Worker’s self-love at work doesn’t fly with employer

Worker’s washroom activities not private enough to avoid making co-workers uncomfortable, embarrassed; Breach of employer’s harassment policy, code of conduct.
By Jeffrey R. Smith
|Canadian Employment Law Today|Last Updated: 06/25/2019
Worker’s washroom activities
Co-workers complained of noises coming from washroom while worker was inside. credit: SutidaS/SHUTTERSTOCK

Background

Certain behaviours are best left to be done privately. If they’re not, they can make people uncomfortable. And if an individual is making people uncomfortable or embarrassed at work, that can constitute harassment -- and there is very little privacy in an office environment.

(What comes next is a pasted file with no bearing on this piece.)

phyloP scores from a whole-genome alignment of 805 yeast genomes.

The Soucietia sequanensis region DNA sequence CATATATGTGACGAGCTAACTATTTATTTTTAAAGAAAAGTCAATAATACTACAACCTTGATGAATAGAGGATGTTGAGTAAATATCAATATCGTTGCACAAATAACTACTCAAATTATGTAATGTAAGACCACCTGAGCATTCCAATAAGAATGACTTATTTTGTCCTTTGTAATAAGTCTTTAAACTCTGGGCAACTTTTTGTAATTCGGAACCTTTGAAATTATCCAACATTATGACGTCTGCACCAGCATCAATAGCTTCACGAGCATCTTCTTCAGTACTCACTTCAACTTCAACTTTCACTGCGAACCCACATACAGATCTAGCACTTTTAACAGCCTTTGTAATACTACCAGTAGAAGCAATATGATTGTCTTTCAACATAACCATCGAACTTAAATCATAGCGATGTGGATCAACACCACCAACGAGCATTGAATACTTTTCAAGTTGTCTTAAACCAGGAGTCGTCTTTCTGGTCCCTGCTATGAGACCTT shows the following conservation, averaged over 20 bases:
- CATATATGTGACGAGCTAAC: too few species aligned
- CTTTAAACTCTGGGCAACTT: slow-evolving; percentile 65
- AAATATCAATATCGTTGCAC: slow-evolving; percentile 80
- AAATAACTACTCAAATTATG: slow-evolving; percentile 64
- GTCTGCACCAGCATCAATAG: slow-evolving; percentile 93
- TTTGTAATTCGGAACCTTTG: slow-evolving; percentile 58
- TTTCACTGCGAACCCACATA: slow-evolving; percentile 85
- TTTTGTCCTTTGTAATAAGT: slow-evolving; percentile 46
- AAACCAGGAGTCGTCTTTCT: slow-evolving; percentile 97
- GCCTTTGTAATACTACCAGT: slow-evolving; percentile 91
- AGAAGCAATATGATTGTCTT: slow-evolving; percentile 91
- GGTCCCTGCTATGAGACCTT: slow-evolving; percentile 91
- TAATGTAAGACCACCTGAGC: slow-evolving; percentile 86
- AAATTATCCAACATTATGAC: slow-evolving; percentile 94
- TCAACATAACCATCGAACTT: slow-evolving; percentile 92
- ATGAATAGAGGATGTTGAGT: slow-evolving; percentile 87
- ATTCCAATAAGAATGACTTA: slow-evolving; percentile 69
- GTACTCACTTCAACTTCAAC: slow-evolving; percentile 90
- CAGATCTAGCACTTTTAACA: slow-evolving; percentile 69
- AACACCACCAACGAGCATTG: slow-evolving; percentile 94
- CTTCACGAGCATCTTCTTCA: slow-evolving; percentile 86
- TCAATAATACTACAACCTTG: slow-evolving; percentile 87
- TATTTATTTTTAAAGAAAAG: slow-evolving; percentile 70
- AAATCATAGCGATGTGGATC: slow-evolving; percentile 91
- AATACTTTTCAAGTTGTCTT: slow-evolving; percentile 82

The government may not have any place in the bedrooms of the nation, but it’s a different story when it comes to employers and the washrooms in their workplaces. A Nova Scotia arbitrator has upheld the dismissal of a worker who unsettled many of his colleagues with too much self-love in the office washroom stalls.